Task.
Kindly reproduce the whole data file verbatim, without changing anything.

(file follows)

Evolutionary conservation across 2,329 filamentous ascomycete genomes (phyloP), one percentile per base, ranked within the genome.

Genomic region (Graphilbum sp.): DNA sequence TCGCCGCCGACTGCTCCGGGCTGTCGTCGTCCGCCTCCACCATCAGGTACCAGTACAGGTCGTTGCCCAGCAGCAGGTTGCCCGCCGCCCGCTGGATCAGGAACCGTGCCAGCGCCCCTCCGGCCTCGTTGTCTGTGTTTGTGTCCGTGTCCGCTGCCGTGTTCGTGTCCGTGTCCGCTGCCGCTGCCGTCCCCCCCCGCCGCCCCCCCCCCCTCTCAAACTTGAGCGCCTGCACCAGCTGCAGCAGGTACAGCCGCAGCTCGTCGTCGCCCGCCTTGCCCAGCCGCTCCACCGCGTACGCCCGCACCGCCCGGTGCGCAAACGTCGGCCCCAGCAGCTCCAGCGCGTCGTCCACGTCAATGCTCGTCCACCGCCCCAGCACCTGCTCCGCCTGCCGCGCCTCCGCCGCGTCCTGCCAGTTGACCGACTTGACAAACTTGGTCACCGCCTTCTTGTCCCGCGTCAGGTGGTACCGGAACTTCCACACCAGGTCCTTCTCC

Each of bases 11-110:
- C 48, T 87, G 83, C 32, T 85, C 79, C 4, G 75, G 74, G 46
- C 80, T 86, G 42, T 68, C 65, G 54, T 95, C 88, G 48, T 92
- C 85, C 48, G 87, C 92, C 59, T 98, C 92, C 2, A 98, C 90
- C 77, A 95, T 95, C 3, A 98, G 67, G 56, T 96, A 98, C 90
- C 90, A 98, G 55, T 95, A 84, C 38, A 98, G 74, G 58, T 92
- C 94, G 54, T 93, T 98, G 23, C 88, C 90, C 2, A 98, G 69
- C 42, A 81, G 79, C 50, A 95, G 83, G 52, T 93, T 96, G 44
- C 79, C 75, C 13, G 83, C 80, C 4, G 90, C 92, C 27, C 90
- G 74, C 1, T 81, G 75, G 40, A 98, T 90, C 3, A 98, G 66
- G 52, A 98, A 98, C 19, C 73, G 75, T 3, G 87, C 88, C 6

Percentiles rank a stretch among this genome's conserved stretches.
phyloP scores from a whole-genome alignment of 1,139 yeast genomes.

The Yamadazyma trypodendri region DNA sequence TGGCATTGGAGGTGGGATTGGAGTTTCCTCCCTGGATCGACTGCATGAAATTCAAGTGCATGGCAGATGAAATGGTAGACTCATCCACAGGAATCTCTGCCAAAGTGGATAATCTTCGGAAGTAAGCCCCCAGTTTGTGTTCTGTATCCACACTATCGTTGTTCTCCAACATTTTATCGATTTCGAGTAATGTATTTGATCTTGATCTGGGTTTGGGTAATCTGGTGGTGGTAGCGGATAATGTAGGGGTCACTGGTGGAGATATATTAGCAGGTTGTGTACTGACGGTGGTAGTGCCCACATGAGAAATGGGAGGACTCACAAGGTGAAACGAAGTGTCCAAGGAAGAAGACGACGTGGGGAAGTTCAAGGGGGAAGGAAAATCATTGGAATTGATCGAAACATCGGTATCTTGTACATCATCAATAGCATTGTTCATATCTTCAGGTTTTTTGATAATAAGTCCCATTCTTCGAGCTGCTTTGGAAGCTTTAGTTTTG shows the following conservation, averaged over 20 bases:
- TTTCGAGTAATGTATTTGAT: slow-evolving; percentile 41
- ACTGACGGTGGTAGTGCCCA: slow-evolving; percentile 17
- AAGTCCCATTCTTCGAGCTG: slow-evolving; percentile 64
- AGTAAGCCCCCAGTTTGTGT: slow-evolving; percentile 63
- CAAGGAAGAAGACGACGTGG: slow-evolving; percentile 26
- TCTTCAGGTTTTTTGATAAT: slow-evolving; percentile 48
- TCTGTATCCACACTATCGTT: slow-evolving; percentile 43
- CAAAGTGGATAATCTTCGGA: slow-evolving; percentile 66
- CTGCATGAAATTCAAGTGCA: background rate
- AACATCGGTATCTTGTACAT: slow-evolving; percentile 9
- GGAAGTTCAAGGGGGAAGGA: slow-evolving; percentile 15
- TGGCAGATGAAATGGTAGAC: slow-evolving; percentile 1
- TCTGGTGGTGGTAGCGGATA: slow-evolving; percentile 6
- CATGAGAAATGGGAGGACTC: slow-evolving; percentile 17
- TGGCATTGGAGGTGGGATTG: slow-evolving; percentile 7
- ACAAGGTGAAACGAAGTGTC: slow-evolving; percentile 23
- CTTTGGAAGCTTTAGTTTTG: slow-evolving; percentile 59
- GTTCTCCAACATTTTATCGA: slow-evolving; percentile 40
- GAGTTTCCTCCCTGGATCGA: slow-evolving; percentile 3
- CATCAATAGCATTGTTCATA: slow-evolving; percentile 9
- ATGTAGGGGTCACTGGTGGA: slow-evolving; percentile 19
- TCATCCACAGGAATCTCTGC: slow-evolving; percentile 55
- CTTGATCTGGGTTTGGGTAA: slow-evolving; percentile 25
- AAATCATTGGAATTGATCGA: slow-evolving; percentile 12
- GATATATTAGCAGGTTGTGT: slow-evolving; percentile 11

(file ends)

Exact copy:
Evolutionary conservation across 2,329 filamentous ascomycete genomes (phyloP), one percentile per base, ranked within the genome.

Genomic region (Graphilbum sp.): DNA sequence TCGCCGCCGACTGCTCCGGGCTGTCGTCGTCCGCCTCCACCATCAGGTACCAGTACAGGTCGTTGCCCAGCAGCAGGTTGCCCGCCGCCCGCTGGATCAGGAACCGTGCCAGCGCCCCTCCGGCCTCGTTGTCTGTGTTTGTGTCCGTGTCCGCTGCCGTGTTCGTGTCCGTGTCCGCTGCCGCTGCCGTCCCCCCCCGCCGCCCCCCCCCCCTCTCAAACTTGAGCGCCTGCACCAGCTGCAGCAGGTACAGCCGCAGCTCGTCGTCGCCCGCCTTGCCCAGCCGCTCCACCGCGTACGCCCGCACCGCCCGGTGCGCAAACGTCGGCCCCAGCAGCTCCAGCGCGTCGTCCACGTCAATGCTCGTCCACCGCCCCAGCACCTGCTCCGCCTGCCGCGCCTCCGCCGCGTCCTGCCAGTTGACCGACTTGACAAACTTGGTCACCGCCTTCTTGTCCCGCGTCAGGTGGTACCGGAACTTCCACACCAGGTCCTTCTCC

Each of bases 11-110:
- C 48, T 87, G 83, C 32, T 85, C 79, C 4, G 75, G 74, G 46
- C 80, T 86, G 42, T 68, C 65, G 54, T 95, C 88, G 48, T 92
- C 85, C 48, G 87, C 92, C 59, T 98, C 92, C 2, A 98, C 90
- C 77, A 95, T 95, C 3, A 98, G 67, G 56, T 96, A 98, C 90
- C 90, A 98, G 55, T 95, A 84, C 38, A 98, G 74, G 58, T 92
- C 94, G 54, T 93, T 98, G 23, C 88, C 90, C 2, A 98, G 69
- C 42, A 81, G 79, C 50, A 95, G 83, G 52, T 93, T 96, G 44
- C 79, C 75, C 13, G 83, C 80, C 4, G 90, C 92, C 27, C 90
- G 74, C 1, T 81, G 75, G 40, A 98, T 90, C 3, A 98, G 66
- G 52, A 98, A 98, C 19, C 73, G 75, T 3, G 87, C 88, C 6

Percentiles rank a stretch among this genome's conserved stretches.
phyloP scores from a whole-genome alignment of 1,139 yeast genomes.

The Yamadazyma trypodendri region DNA sequence TGGCATTGGAGGTGGGATTGGAGTTTCCTCCCTGGATCGACTGCATGAAATTCAAGTGCATGGCAGATGAAATGGTAGACTCATCCACAGGAATCTCTGCCAAAGTGGATAATCTTCGGAAGTAAGCCCCCAGTTTGTGTTCTGTATCCACACTATCGTTGTTCTCCAACATTTTATCGATTTCGAGTAATGTATTTGATCTTGATCTGGGTTTGGGTAATCTGGTGGTGGTAGCGGATAATGTAGGGGTCACTGGTGGAGATATATTAGCAGGTTGTGTACTGACGGTGGTAGTGCCCACATGAGAAATGGGAGGACTCACAAGGTGAAACGAAGTGTCCAAGGAAGAAGACGACGTGGGGAAGTTCAAGGGGGAAGGAAAATCATTGGAATTGATCGAAACATCGGTATCTTGTACATCATCAATAGCATTGTTCATATCTTCAGGTTTTTTGATAATAAGTCCCATTCTTCGAGCTGCTTTGGAAGCTTTAGTTTTG shows the following conservation, averaged over 20 bases:
- TTTCGAGTAATGTATTTGAT: slow-evolving; percentile 41
- ACTGACGGTGGTAGTGCCCA: slow-evolving; percentile 17
- AAGTCCCATTCTTCGAGCTG: slow-evolving; percentile 64
- AGTAAGCCCCCAGTTTGTGT: slow-evolving; percentile 63
- CAAGGAAGAAGACGACGTGG: slow-evolving; percentile 26
- TCTTCAGGTTTTTTGATAAT: slow-evolving; percentile 48
- TCTGTATCCACACTATCGTT: slow-evolving; percentile 43
- CAAAGTGGATAATCTTCGGA: slow-evolving; percentile 66
- CTGCATGAAATTCAAGTGCA: background rate
- AACATCGGTATCTTGTACAT: slow-evolving; percentile 9
- GGAAGTTCAAGGGGGAAGGA: slow-evolving; percentile 15
- TGGCAGATGAAATGGTAGAC: slow-evolving; percentile 1
- TCTGGTGGTGGTAGCGGATA: slow-evolving; percentile 6
- CATGAGAAATGGGAGGACTC: slow-evolving; percentile 17
- TGGCATTGGAGGTGGGATTG: slow-evolving; percentile 7
- ACAAGGTGAAACGAAGTGTC: slow-evolving; percentile 23
- CTTTGGAAGCTTTAGTTTTG: slow-evolving; percentile 59
- GTTCTCCAACATTTTATCGA: slow-evolving; percentile 40
- GAGTTTCCTCCCTGGATCGA: slow-evolving; percentile 3
- CATCAATAGCATTGTTCATA: slow-evolving; percentile 9
- ATGTAGGGGTCACTGGTGGA: slow-evolving; percentile 19
- TCATCCACAGGAATCTCTGC: slow-evolving; percentile 55
- CTTGATCTGGGTTTGGGTAA: slow-evolving; percentile 25
- AAATCATTGGAATTGATCGA: slow-evolving; percentile 12
- GATATATTAGCAGGTTGTGT: slow-evolving; percentile 11